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European Green Deal – Central and Eastern Europe’s overlooked geopolitical tool

This opinion editorial was co-authored by Pieter de Pous, a Programme Lead in E3G’s Fossil Fuel Transition Programme.

When President Xi Jinping made a rare visit to Europe three weeks ago, Hungary featured prominently on his itinerary, with the announcement of an ‘all-weather strategic partnership’.

With Hungary poised to take over the EU Presidency in the second half of the year, the visit underlines the critical role central and eastern Europe plays amidst the current geopolitical turmoil and the need for Member States to maintain a unified approach.

There are few areas where this is more evident than in the energy transition. While Chinese–Hungarian cooperation has focused on nuclear energy, a new report by CEE Bankwatch and E3G reveals a significant shift from fossil fuels to renewable energy sources is well underway, promising enhanced energy security for the region. For instance, in 2023, Hungary alone added 1.6 gigawatts (GW) in solar capacity.

Local leadership, combined with essential financial backing from the EU, has been instrumental in advancing the energy transition. With political priorities on the ballot at the European elections, will the pace slow down or can central and eastern Europe continue to rely on this support to strengthen its economies and empower its citizens to tackle this challenge head-on?

Why central and eastern Europe is critical for the success of the EU’s clean energy transition  

Due to their heavy reliance on coal and the high costs of modernising infrastructure, many countries in Central and Eastern Europe face significant challenges in transitioning to cleaner energy. Compounding matters, the region is largely dependent on external sources for fuel imports and access to new technologies. To deliver the European Green Deal, the transition to cleaner energy must take off in central and eastern Europe. This is why the region has such a pivotal role to play.

Encouragingly, our findings suggest that this transition is already underway. Coal is on course to becoming ancient history, with most countries having put phase-out dates in place. Additionally, most national power mixes have seen a decline in the use of fossil fuels. Many regions, including former coal regions such as Eastern Wielkopolska in Poland, aim to achieve carbon neutrality well ahead of their national government plans. Meanwhile, prosumers and energy communities are thriving, particularly thanks to the widespread rollout of solar photovoltaics. On top of that, the boom in heat pumps in the region now exceeds the EU average, with Poland making a substantial contribution by significantly reducing its building emissions.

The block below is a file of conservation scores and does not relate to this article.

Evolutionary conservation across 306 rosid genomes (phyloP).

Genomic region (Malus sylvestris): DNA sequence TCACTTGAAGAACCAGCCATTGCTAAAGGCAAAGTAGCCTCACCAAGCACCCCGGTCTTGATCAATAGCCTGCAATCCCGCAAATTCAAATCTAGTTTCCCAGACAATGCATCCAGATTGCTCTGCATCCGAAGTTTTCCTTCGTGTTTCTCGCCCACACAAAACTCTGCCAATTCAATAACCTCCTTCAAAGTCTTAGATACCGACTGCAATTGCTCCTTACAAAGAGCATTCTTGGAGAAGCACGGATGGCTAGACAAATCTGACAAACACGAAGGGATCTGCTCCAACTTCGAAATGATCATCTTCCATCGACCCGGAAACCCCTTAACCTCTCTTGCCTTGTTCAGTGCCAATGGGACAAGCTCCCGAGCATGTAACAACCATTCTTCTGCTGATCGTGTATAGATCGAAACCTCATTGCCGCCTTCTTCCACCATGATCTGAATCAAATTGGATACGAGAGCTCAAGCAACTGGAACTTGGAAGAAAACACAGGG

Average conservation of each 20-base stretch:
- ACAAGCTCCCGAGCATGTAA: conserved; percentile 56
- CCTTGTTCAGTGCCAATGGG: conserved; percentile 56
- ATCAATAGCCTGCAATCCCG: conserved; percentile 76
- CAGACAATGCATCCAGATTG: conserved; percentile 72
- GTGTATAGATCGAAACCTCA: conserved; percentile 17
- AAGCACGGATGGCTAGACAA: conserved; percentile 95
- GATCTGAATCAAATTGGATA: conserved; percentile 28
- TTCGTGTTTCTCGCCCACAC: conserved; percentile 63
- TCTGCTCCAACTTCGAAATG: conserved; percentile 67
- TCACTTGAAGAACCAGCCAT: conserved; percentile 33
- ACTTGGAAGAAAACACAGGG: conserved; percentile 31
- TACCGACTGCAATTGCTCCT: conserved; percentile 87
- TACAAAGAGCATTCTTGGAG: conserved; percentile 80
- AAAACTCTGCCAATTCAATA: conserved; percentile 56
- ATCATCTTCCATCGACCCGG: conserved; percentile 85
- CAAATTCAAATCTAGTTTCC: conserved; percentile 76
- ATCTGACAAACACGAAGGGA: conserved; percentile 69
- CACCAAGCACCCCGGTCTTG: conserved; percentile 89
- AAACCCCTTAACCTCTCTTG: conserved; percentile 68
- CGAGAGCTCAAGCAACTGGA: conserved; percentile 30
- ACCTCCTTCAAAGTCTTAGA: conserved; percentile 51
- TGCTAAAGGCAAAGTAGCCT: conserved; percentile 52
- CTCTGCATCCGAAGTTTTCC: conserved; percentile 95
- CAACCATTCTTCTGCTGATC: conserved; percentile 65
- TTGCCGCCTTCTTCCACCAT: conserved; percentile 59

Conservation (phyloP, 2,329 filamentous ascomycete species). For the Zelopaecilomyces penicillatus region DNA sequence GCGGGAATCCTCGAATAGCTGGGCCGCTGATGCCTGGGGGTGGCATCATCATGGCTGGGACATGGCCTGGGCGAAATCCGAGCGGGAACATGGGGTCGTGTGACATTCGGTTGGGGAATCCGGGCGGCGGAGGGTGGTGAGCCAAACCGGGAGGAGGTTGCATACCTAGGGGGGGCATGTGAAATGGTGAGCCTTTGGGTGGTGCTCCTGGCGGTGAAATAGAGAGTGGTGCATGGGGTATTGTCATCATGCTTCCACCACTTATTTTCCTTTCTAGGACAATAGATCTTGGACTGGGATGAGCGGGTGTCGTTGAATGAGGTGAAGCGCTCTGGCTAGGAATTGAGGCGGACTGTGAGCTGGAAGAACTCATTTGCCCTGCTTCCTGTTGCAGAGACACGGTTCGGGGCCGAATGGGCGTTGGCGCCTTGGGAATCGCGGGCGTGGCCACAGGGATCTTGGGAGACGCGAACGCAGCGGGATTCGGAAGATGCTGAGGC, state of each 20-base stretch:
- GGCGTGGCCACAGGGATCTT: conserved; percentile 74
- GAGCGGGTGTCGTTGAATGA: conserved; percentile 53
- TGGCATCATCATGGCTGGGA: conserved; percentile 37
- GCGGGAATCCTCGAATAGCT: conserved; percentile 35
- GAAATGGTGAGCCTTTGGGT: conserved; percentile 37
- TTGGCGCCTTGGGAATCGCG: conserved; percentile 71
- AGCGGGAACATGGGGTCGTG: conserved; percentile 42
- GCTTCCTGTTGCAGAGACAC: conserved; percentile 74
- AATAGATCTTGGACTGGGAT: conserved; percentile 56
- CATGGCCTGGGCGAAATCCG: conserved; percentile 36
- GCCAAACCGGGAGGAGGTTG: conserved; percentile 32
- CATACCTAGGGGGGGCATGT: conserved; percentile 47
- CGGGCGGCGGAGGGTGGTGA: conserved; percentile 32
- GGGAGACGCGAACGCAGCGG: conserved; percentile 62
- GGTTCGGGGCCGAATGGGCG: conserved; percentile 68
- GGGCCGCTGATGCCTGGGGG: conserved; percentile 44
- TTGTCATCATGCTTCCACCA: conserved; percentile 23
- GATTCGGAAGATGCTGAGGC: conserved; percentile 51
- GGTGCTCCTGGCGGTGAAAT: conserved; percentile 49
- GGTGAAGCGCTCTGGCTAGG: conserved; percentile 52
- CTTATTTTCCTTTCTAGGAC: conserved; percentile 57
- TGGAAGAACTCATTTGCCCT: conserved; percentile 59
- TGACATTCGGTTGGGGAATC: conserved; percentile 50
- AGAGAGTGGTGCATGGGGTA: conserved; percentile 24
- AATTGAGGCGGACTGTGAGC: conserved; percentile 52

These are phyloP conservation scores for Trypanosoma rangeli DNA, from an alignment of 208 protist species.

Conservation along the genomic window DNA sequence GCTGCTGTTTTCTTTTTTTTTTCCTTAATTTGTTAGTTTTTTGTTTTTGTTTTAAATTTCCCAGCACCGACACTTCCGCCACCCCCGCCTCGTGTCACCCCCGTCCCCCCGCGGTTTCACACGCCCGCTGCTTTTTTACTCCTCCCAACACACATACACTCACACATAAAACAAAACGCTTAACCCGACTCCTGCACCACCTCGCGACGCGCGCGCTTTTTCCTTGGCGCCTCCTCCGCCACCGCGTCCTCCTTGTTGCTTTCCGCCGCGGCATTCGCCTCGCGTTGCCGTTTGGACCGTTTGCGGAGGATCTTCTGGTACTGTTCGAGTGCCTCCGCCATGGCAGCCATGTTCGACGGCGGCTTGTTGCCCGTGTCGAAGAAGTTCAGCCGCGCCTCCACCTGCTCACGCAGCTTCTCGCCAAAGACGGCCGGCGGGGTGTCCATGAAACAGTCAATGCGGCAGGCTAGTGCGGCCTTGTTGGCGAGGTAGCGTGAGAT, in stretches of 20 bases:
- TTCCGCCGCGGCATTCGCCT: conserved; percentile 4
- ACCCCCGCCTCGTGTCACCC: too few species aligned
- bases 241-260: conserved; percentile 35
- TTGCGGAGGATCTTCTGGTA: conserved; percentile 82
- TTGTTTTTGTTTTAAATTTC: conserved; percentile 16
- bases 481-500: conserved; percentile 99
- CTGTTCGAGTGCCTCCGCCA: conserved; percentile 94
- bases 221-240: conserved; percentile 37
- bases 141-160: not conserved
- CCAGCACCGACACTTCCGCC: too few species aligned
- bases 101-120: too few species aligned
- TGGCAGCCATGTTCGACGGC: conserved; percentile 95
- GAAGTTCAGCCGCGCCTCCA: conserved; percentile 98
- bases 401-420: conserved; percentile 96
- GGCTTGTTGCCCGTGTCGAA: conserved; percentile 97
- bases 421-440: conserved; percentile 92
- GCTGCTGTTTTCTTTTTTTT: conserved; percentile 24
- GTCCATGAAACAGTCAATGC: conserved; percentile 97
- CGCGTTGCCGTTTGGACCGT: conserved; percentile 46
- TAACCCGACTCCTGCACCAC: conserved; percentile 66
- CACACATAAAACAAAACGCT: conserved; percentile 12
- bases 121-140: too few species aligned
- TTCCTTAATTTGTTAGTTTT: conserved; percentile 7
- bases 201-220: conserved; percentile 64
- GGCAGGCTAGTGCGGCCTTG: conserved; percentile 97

The urgent need for the EU to wean itself off Russian fossil fuel imports has been a major catalyst – but not the only factor. A combination of local leadership and initiatives, regulatory and market-based instruments, as well as robust financial support schemes, largely facilitated by the EU, has been crucial in driving this change.

The essential support of the EU for local climate action 

The decisions by Bulgaria and Romania to phase out coal were not included in their national energy and climate plans (NECPs) but were instead integrated into their respective EU-funded national recovery and resilience plans. Across the region, EU recovery and cohesion funds are bolstering initiatives such as Poland’s Clean Air programme and Slovakia’s Renovate House scheme. In the Czech Republic, vulnerable households are receiving financial support for home renovations through the New Green Savings Light initiative, financed by the Modernisation Fund. Meanwhile, the Just Transition Fund is helping Estonia’s Ida–Virumaa region to create a future beyond shale oil by preparing the workforce for the green transition.

These are just a few examples, but they are significant and need to be amplified and replicated at scale to ensure the transition stays on track.

And yet, major challenges remain. Governments are still not fully convinced of the benefits of the transition, displaying a tendency to favour increased gas consumption. Based on the latest NECP updates, the official trajectories for meeting the 2030 objectives and Fit for 55 goals are falling short, particularly in the areas of energy efficiency and renewables. In addition, the modernisation and interconnection of national energy grids are urgently needed to absorb new renewable energy capacity and support energy communities.

The energy transition is still in a fragile stage. For it to succeed, the EU needs to step up its current level of support. Elections inherently cause uncertainty, and pressure has been building to either adopt a more industry-friendly approach to the European Green Deal or even roll it back completely. Meanwhile, budgetary hawks are pushing to freeze the EU’s budget and resist continued joint borrowing under the current Recovery and Resilience Facility (RRF).

This makes it even more important that the essential role of the European Green Deal and especially the RRF, is widely understood and given stronger political backing. The upcoming Presidencies of the Council of the European Union, to be held by Hungary and Poland, provide an opportunity for Central and Eastern Europe to shape the EU’s agenda for the next five years and ensure the energy transition in the region gets the support it needs.

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